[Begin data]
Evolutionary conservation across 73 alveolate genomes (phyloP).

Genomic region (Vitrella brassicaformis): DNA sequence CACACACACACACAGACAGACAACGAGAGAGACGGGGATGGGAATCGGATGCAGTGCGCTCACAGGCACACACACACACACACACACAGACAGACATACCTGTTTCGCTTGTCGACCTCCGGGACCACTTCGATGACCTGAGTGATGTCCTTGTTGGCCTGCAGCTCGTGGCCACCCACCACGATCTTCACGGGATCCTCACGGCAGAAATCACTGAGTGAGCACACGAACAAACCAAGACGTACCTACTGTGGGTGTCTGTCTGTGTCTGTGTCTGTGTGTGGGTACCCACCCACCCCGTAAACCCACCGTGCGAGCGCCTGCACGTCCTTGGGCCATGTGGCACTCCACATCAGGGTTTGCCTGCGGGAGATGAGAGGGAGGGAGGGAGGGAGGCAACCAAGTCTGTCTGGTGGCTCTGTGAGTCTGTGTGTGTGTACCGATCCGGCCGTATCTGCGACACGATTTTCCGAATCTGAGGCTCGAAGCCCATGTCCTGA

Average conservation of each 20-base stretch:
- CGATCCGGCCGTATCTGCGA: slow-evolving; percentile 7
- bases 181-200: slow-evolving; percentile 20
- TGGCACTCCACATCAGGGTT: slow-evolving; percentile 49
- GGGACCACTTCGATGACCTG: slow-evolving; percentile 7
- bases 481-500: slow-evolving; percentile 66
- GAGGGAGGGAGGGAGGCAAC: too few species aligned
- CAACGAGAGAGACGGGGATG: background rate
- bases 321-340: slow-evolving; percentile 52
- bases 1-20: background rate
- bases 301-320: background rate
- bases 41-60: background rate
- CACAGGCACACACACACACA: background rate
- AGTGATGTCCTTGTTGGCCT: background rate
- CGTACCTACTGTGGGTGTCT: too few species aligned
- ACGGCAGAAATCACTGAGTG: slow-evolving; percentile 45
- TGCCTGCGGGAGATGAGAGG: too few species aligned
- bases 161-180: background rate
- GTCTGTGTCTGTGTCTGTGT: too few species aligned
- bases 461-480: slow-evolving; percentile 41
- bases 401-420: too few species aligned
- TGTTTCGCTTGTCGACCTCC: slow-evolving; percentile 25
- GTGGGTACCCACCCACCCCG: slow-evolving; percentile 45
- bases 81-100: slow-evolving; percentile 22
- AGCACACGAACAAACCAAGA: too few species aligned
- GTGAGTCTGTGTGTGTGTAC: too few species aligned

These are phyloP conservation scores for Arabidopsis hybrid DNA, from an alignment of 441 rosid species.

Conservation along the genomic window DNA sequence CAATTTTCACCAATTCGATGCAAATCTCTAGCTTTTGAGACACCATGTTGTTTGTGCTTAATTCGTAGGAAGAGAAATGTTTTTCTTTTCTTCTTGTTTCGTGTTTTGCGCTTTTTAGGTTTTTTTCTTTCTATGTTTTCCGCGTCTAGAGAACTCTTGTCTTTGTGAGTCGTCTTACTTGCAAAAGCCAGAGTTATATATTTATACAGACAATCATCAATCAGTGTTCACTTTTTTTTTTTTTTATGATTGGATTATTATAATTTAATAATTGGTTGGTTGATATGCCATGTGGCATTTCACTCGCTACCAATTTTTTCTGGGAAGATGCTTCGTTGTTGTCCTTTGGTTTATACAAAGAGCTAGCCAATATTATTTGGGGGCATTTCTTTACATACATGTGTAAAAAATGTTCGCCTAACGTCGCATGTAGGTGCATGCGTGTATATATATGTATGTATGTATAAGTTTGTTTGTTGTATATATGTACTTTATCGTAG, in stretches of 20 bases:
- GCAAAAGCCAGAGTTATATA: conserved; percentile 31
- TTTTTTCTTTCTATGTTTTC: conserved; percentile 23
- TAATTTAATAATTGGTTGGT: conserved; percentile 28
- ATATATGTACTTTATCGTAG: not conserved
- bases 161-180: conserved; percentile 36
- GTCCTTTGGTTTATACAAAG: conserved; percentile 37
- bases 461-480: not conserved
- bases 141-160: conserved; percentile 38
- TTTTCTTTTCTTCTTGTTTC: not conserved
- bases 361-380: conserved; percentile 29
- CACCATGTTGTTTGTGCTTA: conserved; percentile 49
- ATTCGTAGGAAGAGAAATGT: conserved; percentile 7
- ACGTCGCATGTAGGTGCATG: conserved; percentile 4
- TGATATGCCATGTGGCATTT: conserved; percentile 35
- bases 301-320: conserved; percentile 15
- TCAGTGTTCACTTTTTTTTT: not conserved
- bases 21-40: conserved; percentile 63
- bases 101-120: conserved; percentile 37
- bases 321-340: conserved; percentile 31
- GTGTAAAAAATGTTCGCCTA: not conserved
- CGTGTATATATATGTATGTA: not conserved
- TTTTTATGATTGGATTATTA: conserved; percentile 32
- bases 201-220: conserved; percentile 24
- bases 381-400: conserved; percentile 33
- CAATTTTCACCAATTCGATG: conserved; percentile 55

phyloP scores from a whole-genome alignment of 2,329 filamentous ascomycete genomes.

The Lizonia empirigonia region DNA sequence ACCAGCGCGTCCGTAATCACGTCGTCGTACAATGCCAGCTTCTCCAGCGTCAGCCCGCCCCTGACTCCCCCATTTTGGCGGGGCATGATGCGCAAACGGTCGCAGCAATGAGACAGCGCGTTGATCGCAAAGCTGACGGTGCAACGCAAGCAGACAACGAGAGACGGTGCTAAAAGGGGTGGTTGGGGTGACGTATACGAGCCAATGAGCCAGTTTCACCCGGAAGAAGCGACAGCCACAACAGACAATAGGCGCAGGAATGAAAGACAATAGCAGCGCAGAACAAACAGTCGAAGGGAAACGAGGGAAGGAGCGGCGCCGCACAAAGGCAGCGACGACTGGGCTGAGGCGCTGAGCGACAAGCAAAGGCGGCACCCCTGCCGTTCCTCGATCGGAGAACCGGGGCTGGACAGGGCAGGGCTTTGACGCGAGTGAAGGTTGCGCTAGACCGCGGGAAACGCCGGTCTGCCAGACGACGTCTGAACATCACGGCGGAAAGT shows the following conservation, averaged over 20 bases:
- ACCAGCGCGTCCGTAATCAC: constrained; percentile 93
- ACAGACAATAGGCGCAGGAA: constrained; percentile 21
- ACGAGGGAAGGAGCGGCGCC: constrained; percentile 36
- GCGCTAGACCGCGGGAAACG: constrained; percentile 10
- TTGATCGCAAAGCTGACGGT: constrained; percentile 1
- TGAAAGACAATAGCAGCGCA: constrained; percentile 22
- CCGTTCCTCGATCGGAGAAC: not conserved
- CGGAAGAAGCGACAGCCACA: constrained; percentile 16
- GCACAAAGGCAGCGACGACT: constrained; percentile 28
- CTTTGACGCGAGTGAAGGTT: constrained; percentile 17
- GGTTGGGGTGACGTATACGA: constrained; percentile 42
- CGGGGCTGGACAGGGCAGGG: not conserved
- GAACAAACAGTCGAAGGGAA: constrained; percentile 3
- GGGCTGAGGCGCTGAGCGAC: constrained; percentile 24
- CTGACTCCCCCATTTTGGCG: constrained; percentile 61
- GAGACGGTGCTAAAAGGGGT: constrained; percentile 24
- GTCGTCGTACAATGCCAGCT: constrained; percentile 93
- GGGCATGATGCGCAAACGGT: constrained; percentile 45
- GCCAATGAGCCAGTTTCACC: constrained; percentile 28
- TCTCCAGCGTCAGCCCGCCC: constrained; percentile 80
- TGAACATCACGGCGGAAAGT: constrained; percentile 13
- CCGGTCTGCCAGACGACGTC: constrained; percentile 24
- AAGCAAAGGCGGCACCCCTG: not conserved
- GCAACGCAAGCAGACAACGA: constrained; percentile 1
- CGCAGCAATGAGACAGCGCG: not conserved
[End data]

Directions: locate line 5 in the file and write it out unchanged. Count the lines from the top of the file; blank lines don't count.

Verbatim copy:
- bases 181-200: slow-evolving; percentile 20